Like denial, dissociation protects us from overwhelming input. Where denial distances us from a thought or feeling, dissociation distances us from our own felt experience and body.
Dissociation can be short-term, such as listening to headphones and spacing out during a dental appointment, or long-term, such as feeling floaty and disjointed for months after a car crash. It can be local, withdrawing from a painful body part that has often received blows, or global, leaving the body entirely and remembering a difficult scene as if floating above it.
Dissociation is one of the few tools that young children have to cope with trauma and abuse, especially if they lack a secure attachment to a parent or caretaker. Recurring trauma can eventually lead to compartmentalized awareness, also known as Multiple Personality Disorder (MPD) or Dissociative Identity Disorder (DID).
Even without trauma, we are taught to dissociate from our bodies in many ways as we’re growing up. In search of approval, we learn to look to our parents, our teachers, our peers, and the TV to find out how we feel and what we need, instead of asking our own bodies.
Re-associating, becoming more present in our bodies, is a complex, worthwhile journey. As we remember to notice what we’re feeling in the moment, we can make choices that suit us uniquely well.
Since disconnection happens for a reason, noticing it and thus beginning the process of reconnecting may bring up strong emotions, thoughts, memories, or sensations. Proceed gently and slowly, and reach for support when you need it.
Noticing dissociation can be difficult, since dissociation is all about not noticing what’s happening. Feelings of vagueness, fogginess, distraction, or confusion can be indicators. Walking into door frames, dropping things, forgetting appointments, or standing in a room wondering what your errand was can be clues as well.
How do you feel now?
One way to track dissociation is to make a practice of asking yourself how you feel. Stop and notice at least once a day, perhaps at breakfast, or after meditating. If you find it hard to answer, or find yourself thinking of something else instead, you may be disconnected from your body. Simply notice that for a few breaths.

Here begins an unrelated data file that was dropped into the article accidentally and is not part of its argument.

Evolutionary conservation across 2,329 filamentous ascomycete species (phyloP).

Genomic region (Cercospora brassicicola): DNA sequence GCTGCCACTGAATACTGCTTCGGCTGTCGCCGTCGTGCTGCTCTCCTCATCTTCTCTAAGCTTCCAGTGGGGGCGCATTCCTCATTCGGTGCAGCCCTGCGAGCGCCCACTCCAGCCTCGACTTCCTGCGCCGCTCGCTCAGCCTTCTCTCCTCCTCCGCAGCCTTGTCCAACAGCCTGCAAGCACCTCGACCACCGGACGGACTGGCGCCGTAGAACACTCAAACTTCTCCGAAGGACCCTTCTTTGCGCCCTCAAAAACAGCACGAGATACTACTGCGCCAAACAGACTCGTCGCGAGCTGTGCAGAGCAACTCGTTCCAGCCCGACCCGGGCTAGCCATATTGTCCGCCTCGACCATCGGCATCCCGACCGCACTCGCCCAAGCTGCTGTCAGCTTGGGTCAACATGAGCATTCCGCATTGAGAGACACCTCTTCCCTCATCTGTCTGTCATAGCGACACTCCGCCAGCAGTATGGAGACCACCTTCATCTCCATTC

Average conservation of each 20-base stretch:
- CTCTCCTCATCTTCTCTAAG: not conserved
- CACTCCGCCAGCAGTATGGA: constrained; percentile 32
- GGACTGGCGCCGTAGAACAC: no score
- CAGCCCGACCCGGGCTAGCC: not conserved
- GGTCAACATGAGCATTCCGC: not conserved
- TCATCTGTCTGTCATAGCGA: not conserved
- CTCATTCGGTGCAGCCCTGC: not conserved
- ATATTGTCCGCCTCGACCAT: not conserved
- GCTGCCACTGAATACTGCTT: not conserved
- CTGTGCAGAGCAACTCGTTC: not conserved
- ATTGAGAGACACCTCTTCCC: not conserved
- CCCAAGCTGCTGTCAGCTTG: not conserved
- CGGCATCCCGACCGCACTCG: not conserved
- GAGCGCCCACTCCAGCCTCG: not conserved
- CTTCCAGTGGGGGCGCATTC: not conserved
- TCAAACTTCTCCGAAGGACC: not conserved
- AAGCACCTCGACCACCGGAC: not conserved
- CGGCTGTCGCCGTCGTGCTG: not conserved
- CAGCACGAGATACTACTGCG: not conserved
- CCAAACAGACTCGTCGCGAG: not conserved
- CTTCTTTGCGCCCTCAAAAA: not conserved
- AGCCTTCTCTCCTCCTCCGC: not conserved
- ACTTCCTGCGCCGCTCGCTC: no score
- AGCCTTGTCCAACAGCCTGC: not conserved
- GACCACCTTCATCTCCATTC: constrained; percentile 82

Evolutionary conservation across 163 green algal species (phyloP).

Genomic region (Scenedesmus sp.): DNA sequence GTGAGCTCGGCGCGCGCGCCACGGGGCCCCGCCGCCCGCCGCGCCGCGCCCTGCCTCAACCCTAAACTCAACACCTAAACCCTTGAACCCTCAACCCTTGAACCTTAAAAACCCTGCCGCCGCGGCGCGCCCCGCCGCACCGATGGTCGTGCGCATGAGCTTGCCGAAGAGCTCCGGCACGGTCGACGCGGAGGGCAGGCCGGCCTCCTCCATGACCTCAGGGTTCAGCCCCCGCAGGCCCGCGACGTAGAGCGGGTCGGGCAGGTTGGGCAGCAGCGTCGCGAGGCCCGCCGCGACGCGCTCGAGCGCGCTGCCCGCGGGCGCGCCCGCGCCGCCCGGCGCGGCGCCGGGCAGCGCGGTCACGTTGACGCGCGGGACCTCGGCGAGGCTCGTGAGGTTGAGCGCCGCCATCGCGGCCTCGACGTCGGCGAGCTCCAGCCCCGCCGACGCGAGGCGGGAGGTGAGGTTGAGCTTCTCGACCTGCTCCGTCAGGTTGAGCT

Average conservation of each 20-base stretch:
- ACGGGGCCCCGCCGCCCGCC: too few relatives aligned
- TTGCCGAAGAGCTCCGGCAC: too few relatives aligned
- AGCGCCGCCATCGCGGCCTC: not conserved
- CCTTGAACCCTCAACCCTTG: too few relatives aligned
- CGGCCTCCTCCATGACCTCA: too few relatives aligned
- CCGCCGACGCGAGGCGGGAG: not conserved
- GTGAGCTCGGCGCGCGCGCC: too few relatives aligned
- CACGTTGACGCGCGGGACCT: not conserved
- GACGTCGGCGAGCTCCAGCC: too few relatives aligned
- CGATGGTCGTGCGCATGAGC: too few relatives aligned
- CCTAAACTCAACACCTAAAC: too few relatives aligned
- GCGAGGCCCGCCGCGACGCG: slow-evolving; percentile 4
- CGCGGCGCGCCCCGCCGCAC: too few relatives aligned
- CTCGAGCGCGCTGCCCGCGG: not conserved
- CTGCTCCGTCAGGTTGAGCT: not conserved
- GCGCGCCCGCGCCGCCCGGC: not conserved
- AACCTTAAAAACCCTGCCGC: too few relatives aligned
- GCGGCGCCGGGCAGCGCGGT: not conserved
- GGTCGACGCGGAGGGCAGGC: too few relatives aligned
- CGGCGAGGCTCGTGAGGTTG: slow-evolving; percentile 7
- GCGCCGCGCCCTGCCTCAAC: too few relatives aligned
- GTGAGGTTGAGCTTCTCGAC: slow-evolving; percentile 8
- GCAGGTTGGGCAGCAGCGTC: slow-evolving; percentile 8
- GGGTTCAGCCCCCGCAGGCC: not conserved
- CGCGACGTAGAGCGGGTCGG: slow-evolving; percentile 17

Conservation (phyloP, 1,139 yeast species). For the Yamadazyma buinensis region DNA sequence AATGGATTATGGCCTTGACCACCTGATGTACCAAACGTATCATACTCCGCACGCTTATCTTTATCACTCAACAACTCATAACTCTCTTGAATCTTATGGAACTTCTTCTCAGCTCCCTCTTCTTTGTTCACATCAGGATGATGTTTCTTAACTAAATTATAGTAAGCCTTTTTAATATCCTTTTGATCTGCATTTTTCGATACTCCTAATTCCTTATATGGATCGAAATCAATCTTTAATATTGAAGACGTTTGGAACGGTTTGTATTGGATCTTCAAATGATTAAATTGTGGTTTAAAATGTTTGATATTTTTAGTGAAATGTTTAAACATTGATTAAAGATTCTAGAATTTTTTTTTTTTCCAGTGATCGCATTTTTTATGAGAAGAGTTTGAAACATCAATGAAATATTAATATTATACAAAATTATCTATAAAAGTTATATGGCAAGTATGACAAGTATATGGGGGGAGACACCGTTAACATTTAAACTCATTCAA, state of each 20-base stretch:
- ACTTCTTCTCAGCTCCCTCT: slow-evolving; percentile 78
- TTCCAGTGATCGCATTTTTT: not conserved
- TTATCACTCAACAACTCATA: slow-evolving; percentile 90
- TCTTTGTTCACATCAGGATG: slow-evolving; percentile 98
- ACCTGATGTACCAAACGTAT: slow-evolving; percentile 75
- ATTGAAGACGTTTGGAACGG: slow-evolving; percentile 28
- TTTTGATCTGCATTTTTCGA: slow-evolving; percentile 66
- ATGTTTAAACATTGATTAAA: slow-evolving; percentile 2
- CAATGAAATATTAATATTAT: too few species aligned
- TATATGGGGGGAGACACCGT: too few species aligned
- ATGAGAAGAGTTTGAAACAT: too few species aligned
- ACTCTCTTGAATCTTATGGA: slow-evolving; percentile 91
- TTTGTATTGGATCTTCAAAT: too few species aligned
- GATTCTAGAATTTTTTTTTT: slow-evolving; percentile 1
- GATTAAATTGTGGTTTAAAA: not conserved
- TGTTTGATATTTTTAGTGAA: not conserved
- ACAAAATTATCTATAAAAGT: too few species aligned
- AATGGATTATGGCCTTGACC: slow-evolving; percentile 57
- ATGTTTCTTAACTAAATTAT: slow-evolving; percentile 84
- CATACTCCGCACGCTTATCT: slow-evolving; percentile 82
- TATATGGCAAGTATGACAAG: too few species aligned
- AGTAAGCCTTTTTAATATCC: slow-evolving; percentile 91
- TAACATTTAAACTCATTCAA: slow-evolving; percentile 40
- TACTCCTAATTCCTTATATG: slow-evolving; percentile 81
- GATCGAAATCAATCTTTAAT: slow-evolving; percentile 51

Once you’ve noticed that you are dissociated, ask yourself if you’d like to reconnect further right now. If the answer is No, stop doing anything that requires presence to be safe (using power tools, etc.), and let the process drop this time. You have already taken a big step forward by noticing dissociation while it’s happening.
If you do want to reconnect, you can try one or more of:
- Breathe deeply into your belly several times.
- Notice your feet. Push against the ground, stomp, or go for a walk.
- Put a hand over your heart, on your belly, or somewhere else that feels comforting.
- Drink water or tea.
- Sit in meditation for a few minutes.
- Anything that you’ve noticed helps you connect with yourself.
You can also gently look back in time to see what might have triggered dissociation, and see if there’s anything you can change about your situation to make it more hospitable for you.
Step by step
Even thinking about dissociation can be hard. Did you find yourself getting distracted while reading this article? I had to re-focus several times while writing it. Dissociation can be both an important survival skill, and a frustrating roadblock when it doesn’t happen by choice. Repeatedly, patiently noticing and reconnecting leads step by step to renewed aliveness, awareness, and enjoyment of life.
In her book The Obsidian Mirror: Healing from Childhood Sexual Abuse, Louise Wisechild documents her journey of re-association in vivid, engaging, sometimes disturbing detail. This book has been a big inspiration in my own life for healing and becoming a healer.